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Food Additives May Increase Hyperactivity in Children

Adverse effects from food color, additives observed in general population of young children

FRIDAY, Sept. 7 (HealthDay News) -- Artificial food color and additives found in food, candy and drinks may increase hyperactivity in children at least up to age 9, according to the results of a randomized study published online Sept. 6 in The Lancet.

Jim Stevenson, Ph.D., of the University of Southampton in the U.K., and colleagues randomly assigned 153 children aged 3 years and 144 children aged 8 to 9 years, to receive either challenge drinks containing sodium benzoate, a placebo drink, and one of two mixes of artificial food colors and additives (the equivalent to the food coloring in two or four 56-gram bags of sweets a day, the estimated amount consumed by children).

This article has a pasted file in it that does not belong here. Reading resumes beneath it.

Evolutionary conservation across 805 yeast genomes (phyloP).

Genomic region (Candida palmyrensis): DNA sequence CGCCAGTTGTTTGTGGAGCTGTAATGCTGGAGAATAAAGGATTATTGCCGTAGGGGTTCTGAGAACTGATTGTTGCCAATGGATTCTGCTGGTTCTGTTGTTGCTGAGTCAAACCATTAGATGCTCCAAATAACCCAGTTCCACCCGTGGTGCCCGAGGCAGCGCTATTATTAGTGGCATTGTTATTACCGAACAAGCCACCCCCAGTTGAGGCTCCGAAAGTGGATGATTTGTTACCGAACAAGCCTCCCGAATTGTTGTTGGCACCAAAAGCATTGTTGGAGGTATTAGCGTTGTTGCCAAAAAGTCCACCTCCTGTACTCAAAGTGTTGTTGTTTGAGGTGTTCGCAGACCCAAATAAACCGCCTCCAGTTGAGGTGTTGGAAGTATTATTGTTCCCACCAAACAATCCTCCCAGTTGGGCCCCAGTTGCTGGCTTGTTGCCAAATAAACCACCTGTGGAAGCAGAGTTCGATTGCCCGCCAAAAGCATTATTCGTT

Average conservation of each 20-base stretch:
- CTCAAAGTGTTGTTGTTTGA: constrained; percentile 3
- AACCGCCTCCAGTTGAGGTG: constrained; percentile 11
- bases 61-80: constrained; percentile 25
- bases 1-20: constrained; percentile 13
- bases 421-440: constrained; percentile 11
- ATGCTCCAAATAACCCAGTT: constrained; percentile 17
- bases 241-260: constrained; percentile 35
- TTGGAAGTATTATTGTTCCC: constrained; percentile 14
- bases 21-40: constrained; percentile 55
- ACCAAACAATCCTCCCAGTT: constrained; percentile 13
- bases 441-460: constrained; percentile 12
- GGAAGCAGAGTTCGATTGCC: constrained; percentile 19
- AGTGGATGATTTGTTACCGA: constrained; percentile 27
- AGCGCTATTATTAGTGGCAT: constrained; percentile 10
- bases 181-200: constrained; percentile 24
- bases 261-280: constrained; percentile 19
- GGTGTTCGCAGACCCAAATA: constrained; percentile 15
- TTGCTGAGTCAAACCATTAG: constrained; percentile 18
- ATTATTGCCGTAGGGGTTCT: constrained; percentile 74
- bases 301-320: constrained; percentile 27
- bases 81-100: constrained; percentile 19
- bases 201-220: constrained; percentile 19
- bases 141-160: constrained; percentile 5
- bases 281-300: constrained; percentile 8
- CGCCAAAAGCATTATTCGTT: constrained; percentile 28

The researchers found that the first mix -- which contained sunset yellow, carmoisine, tartrazine and ponceau -- was significantly associated with higher global hyperactivity scores in both groups of children compared to placebo. They also found that the second mix -- which contained sunset yellow, carmoisine, quinoline yellow and allura red -- was significantly associated with higher hyperactivity scores in the older children.

"These findings show that adverse effects are not just seen in children with extreme hyperactivity (i.e., ADHD), but can also be seen in the general population and across the range of severities of hyperactivity," the authors write. "Although the use of artificial coloring in food manufacture might seem superfluous, the same cannot be said for sodium benzoate, which has an important preservative function. The implications of these results for the regulation of food additive use could be substantial."

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